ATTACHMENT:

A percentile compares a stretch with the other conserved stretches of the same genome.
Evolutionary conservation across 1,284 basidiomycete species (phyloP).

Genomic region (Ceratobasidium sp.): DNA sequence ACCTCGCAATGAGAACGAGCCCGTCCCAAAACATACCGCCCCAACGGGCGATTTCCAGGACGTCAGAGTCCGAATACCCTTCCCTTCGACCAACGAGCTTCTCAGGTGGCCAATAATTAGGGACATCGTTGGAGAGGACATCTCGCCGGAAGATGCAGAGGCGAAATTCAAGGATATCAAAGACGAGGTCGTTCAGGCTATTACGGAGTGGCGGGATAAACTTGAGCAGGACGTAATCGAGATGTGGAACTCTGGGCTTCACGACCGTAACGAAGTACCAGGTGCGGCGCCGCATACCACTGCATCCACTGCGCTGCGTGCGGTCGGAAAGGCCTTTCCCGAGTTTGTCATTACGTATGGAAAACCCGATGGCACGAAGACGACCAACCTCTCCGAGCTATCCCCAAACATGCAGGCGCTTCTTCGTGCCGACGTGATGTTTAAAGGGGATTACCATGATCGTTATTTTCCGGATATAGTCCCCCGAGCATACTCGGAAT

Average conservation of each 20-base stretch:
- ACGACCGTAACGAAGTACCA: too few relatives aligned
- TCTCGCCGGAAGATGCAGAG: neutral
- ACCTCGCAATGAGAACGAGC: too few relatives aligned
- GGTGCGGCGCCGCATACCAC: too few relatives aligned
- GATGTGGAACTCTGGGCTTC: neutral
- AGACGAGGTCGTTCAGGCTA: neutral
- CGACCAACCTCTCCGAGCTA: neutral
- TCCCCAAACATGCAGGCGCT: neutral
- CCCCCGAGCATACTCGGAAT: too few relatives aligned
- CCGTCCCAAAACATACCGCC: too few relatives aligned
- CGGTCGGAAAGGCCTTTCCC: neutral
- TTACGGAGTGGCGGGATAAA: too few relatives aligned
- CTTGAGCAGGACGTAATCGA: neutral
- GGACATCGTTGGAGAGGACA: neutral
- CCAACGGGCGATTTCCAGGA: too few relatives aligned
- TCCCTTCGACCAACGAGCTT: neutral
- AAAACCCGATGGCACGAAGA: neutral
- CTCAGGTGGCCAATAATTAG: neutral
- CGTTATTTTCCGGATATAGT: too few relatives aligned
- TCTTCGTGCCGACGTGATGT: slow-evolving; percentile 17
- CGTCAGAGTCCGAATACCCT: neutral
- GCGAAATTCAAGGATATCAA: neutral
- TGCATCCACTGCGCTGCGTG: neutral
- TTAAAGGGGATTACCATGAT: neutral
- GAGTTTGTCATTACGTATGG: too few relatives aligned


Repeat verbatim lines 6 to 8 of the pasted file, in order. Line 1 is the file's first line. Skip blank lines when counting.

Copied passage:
- TCTCGCCGGAAGATGCAGAG: neutral
- ACCTCGCAATGAGAACGAGC: too few relatives aligned
- GGTGCGGCGCCGCATACCAC: too few relatives aligned